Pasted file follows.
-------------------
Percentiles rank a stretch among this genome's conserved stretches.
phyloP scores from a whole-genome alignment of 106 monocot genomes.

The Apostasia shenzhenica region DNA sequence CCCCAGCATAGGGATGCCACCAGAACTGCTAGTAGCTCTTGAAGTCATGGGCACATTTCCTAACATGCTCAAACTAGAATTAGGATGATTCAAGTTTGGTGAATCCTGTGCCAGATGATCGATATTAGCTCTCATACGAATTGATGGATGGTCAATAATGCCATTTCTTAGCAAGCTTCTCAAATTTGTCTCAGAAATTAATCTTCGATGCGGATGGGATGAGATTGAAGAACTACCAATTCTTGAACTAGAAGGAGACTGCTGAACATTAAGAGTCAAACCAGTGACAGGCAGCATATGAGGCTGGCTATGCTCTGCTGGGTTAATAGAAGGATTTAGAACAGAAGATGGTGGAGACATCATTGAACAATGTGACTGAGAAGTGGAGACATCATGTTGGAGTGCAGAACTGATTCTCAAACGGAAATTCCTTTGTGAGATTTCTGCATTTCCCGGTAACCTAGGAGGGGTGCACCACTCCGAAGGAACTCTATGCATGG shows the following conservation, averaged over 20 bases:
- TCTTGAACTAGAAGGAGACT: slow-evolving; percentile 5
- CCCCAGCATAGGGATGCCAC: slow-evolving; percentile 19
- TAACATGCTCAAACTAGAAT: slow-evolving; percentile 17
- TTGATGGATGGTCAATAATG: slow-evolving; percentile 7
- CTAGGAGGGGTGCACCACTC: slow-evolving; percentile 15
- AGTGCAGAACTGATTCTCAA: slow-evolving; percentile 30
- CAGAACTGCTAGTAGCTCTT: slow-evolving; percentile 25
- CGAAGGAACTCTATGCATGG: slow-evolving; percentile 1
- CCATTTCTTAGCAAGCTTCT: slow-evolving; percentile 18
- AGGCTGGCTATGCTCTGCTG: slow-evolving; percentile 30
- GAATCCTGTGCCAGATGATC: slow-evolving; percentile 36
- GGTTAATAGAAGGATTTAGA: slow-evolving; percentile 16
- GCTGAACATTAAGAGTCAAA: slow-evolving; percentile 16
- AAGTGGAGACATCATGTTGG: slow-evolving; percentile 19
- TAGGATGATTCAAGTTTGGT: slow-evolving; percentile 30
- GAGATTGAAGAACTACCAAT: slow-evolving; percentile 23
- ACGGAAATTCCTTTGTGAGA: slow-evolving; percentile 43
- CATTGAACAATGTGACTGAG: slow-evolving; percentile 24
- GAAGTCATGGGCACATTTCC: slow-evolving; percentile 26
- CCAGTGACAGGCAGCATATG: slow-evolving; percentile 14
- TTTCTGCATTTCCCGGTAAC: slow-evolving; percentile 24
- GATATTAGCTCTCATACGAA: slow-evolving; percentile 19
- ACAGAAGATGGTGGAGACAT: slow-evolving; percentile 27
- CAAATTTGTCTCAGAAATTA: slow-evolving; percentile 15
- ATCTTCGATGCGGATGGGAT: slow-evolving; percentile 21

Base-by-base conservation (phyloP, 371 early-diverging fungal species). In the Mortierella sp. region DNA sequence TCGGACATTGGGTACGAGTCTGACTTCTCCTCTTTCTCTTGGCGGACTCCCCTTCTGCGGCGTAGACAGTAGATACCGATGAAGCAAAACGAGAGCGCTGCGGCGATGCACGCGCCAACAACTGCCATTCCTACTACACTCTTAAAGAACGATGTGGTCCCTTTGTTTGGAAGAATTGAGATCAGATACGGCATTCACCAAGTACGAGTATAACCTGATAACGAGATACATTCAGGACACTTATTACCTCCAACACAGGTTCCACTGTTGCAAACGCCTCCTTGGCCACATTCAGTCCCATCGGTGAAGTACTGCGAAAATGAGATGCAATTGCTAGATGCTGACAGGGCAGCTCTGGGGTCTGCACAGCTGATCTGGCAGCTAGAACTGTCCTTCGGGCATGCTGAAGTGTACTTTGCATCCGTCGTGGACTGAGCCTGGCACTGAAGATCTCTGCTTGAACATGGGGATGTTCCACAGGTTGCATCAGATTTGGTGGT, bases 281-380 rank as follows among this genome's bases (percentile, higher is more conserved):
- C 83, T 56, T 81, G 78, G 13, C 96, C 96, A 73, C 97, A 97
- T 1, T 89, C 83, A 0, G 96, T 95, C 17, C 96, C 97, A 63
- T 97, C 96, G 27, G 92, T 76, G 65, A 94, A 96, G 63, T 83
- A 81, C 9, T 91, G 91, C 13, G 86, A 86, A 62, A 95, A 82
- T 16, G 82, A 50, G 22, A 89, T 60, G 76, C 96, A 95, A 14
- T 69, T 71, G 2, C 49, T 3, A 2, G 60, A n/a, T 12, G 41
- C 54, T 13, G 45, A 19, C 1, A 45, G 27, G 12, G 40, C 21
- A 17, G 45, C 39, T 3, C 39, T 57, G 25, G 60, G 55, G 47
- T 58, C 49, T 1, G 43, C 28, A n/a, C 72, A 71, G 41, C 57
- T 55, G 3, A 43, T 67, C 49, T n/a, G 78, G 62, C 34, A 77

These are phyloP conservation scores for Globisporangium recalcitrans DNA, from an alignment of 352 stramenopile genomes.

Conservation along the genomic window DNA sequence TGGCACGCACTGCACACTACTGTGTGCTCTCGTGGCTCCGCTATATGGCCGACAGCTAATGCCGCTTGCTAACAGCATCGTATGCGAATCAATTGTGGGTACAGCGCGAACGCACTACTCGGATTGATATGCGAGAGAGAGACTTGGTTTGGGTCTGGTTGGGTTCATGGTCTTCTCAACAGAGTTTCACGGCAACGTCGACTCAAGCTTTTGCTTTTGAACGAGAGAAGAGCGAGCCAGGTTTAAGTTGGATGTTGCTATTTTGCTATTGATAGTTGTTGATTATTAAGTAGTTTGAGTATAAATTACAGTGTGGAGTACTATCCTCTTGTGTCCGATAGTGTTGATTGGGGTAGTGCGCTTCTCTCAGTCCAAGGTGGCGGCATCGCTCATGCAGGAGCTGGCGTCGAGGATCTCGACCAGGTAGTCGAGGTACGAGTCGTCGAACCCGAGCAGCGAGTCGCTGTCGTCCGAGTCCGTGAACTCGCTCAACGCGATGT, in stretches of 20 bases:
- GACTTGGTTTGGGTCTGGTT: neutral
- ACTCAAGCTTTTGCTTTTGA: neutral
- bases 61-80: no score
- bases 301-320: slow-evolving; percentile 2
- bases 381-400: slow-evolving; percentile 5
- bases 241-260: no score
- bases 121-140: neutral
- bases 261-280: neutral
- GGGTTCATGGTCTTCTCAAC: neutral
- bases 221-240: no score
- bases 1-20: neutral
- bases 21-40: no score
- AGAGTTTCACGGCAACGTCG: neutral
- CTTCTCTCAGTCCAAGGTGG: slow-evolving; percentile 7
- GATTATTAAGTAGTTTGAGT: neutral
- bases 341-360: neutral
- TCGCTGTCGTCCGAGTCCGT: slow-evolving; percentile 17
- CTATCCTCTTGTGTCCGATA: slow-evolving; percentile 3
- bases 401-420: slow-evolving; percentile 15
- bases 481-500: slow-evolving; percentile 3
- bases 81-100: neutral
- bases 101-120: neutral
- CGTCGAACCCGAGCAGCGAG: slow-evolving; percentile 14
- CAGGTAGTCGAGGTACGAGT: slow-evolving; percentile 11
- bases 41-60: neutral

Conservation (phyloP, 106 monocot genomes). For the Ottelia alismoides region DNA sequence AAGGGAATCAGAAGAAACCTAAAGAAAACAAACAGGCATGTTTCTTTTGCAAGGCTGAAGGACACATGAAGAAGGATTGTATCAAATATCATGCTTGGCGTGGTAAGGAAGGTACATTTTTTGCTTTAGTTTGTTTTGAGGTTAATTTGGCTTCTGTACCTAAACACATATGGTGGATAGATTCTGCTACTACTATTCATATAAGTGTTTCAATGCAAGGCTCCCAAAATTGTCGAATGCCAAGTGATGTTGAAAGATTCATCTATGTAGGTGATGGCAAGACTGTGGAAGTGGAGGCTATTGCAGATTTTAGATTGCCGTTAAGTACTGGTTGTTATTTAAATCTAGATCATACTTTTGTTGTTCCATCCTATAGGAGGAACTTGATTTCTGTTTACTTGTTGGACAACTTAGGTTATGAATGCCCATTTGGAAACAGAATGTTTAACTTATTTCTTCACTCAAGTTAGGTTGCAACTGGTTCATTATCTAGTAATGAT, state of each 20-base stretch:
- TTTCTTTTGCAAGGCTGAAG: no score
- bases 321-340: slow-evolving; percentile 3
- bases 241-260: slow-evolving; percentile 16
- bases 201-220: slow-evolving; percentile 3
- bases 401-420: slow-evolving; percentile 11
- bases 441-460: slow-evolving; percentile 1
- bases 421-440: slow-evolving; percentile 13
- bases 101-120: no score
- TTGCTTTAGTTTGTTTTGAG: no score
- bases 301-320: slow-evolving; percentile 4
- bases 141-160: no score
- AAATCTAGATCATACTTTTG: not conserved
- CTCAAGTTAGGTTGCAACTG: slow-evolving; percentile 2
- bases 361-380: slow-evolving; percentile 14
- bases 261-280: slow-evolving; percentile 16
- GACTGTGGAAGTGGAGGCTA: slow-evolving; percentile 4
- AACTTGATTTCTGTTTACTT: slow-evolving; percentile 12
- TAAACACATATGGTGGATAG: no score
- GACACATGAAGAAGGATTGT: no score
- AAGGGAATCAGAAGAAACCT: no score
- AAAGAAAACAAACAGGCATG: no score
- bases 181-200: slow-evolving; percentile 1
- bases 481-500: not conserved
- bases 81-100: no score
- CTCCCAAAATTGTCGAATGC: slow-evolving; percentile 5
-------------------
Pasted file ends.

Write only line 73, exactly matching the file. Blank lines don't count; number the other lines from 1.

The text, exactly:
- bases 441-460: slow-evolving; percentile 1